Peanut Butter

How is peanut butter made?

Peanut butter was invented in the late 1800's as a protein for the people whose teeth were so bad that they couldn't chew meat. The first step in the process of making peanut butter is that the peanut is roasted. Then it is cooled so that it does not lose its oils. After that, the outer surface, and the inside, or heart, is removed. The nuts are then grinded into a creamy butter. Any other ingredients that are added are then added, such as sugar, salt, and vegitable oils. The peanut butter is then packaged and sent off to the grocery stores for you to buy!




Allergies
About 1%-2% of the population has allergies to nuts such as walnuts, peanuts, cashews, almonds, and pecans, but up to 20% of children will outgrow their peanut allergies. Around 7% of children with peanut allergies have siblings with peanut allergies also. The allergic reactions that someone with these allergies may have depend on the severity of the case. Some people may just get a slight rash, while others may have trouble breathing, feel light-headed, or possibly pass out. Those who have nut allergies are obviously allergic to peanut butter as well. For those with peanut allergies, there is a special product, similar to peanut butter that actually isn't made from peanuts at all. SunButter is made from sunflower seeds. Many products are made with peanuts, and many non-peanut products are made in the same facilities as peanut products. This makes it necessary for those with allergies to be very careful when selecting food because they must also check to see if the product they are eating was made in the same place as a peanut product.


Health and Nutrition Facts
Beside that fact that peanut butter is high-calorie, it is actually very good for you, especially if it is refined. Earlier this January of 2009, there was an outbreak of salmonella typhimurim. Rarely, peanut butter will have bacteria in it called salmonella. Salmonella causes sallmonellosis. Those with salmonellosis may have high fever, aches and pains, vomiting, and fatigue. These symptoms only last about 4 days. Natural peanut butter usually lasts about 9 months before the expiration date, while unnatural peanut butter lasts up to two years, when unopened. It is not necessarily bad for you to eat expired peanut butter. Stomach aches or heartburn is about the worst thing that could happen if you eat expired peanut butter. To see nutrition facts for popular peanut butter brands, click on the links below.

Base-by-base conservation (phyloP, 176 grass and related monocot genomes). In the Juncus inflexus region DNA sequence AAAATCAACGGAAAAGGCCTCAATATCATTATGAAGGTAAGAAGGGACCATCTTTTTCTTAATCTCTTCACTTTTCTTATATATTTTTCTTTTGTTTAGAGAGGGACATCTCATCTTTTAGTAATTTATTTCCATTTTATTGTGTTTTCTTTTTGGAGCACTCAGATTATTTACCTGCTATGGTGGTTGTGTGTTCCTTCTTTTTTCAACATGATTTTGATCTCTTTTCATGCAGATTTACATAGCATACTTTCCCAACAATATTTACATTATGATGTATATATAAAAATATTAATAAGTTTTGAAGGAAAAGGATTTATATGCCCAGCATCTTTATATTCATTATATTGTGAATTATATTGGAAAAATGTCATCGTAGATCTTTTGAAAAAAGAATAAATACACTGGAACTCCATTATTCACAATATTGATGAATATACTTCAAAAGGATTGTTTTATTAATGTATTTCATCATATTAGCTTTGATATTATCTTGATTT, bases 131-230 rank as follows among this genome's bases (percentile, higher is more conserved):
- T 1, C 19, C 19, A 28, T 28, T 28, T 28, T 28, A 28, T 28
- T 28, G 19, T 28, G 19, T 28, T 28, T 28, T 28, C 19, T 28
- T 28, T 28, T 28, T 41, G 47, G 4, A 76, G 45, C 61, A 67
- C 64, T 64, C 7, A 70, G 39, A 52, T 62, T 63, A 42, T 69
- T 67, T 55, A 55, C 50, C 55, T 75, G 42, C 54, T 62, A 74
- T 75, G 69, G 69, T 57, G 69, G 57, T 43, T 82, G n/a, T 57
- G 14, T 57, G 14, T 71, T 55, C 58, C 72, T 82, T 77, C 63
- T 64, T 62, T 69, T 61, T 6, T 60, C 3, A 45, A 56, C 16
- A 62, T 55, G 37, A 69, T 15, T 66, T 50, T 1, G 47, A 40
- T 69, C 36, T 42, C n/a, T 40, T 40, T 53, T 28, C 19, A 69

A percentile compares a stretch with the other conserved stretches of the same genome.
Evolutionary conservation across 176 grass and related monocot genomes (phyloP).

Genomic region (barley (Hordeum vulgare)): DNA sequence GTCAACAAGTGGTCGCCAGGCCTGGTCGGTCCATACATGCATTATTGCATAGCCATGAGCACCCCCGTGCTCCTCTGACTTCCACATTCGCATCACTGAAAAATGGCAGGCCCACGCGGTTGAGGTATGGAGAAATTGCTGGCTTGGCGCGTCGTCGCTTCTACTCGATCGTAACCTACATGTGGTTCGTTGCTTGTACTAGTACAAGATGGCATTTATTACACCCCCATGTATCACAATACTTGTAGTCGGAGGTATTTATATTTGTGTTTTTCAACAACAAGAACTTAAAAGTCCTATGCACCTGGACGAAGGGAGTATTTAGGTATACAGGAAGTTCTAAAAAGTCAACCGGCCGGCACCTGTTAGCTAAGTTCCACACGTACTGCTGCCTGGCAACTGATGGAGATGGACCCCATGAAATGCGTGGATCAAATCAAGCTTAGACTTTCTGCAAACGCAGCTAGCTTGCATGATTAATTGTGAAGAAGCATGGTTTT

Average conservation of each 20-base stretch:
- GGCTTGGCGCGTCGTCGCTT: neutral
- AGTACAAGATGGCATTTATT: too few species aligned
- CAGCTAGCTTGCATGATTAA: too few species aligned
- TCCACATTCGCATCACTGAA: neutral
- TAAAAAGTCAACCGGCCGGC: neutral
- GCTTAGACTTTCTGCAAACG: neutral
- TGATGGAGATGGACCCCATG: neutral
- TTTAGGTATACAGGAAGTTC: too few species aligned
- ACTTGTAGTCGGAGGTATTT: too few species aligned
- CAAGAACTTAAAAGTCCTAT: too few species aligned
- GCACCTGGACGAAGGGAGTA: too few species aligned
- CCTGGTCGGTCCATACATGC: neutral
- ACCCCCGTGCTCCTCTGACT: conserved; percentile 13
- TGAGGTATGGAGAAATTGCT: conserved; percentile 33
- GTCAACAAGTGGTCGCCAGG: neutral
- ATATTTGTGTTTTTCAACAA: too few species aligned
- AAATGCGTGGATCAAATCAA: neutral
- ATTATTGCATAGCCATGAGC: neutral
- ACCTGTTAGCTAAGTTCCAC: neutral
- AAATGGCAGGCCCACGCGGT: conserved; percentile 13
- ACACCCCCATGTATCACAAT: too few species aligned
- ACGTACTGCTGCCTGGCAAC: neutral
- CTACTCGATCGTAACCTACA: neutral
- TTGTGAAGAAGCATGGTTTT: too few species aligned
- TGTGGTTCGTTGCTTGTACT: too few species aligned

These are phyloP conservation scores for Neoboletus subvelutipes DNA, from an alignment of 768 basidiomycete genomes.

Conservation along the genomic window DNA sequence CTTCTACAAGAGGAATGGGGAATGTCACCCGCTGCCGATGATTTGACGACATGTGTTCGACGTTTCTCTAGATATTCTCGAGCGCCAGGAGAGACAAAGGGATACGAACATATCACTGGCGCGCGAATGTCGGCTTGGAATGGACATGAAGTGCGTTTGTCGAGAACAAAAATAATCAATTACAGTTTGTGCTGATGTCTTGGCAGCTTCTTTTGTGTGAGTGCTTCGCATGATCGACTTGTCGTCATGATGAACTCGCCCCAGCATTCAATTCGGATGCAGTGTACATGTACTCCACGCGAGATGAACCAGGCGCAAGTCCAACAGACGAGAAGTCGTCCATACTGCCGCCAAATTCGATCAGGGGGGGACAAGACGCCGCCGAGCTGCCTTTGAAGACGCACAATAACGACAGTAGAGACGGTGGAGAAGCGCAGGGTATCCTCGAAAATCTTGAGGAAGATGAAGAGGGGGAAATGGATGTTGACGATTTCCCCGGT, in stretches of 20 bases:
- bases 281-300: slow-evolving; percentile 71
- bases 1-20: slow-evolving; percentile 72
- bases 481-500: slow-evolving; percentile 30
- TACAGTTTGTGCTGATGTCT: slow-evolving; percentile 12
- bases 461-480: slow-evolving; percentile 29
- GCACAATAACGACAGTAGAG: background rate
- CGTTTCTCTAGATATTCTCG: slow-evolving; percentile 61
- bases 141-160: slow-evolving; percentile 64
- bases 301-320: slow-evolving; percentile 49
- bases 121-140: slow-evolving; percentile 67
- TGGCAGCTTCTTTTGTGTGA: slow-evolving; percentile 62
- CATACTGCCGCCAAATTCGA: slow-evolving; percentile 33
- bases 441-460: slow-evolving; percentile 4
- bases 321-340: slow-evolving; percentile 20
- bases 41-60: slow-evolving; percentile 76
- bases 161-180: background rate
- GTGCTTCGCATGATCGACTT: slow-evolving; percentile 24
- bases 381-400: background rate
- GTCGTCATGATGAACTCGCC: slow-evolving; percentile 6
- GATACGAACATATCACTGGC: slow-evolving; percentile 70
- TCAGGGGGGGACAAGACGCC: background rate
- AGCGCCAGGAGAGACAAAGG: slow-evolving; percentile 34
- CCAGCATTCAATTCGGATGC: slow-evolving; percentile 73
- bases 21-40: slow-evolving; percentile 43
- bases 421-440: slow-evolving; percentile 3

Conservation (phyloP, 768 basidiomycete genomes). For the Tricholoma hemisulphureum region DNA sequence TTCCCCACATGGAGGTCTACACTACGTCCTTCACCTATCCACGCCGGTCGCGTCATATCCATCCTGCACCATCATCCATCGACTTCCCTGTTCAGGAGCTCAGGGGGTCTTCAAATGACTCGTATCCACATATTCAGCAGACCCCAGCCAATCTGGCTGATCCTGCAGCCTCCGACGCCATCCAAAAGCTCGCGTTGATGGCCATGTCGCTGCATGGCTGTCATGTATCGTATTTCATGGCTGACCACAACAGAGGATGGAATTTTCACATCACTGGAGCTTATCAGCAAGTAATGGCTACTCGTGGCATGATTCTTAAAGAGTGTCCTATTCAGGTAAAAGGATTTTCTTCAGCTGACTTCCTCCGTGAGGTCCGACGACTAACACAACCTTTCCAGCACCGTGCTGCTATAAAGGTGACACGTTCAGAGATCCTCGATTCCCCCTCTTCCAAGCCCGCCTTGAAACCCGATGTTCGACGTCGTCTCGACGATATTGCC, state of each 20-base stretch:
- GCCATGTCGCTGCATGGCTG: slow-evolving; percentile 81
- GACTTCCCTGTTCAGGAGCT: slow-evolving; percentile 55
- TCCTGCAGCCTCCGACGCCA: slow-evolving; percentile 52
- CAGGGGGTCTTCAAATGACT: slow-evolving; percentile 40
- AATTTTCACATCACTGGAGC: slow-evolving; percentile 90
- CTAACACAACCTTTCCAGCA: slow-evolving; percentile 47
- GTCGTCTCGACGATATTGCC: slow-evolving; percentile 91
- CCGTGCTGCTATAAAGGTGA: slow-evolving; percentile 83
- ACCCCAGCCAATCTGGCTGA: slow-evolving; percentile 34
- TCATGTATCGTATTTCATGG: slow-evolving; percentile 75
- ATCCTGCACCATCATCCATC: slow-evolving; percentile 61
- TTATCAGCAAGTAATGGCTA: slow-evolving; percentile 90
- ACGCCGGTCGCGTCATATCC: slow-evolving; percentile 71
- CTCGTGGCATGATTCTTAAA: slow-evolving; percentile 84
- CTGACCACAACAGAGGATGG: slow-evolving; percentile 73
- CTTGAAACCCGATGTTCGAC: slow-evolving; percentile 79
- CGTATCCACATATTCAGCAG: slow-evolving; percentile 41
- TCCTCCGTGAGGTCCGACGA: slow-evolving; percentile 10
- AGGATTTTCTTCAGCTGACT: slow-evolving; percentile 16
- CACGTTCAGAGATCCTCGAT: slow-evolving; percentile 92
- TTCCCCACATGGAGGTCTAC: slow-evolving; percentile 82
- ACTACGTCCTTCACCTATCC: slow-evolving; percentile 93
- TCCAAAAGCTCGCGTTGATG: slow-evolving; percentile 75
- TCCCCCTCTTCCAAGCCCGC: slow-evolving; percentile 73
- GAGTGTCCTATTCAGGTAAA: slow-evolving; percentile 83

Smucker's Natural Peanut Butter
Jif Peanut Butter
Skippy Peanut Butter


To read an interview about the health facts of peanut butter with Rob Caruson, a food specialist with Nestle foods, click on this interview link.

Taste Testing

I decided that it would be it would be interesting to see what people say about peanut better, so I wrote up a survey and gave it to some friends and family. I also did a taste test with Smuckers, Jif, and Skippy. Depending on whether the surveyor liked creamy or crunchy better, they got taste tested on those three brands of peanut butter in creamy or crunchy. 70% of the surveyors said that they like creamy peanut butter more than crunchy. 35% said that they preferred natural peanut butter. 45% said they preferred processed, and 20% said they had no preference. I noticed that surveyors who were under the age of 20 preferred processed peanut butter. Sample 1 was Jif, Sample 2 was Smuckers, and Sample 3 was Skippy. 30% of the people I taste tested liked Skippy the best. Most all of those people were surprised when they found out that sample 3 was Skippy because they had thought that they like Jif more. 60% said that they liked Jif the best. About half of those people knew that they liked Jif more, and about half thought that they would have liked the natural peanut butter (Smuckers) more. Only 10% liked Smuckers, the natural brand. Most people said that it was sticky and they did not like the texture. We even gave some to one of a tester’s dog who sat there trying to get it off of the top of its mouth for 20 minutes. One thing many people commented on is how similar Jif and Skippy are. This I thought was very interesting. I learned a lot about peanut butter from this experience.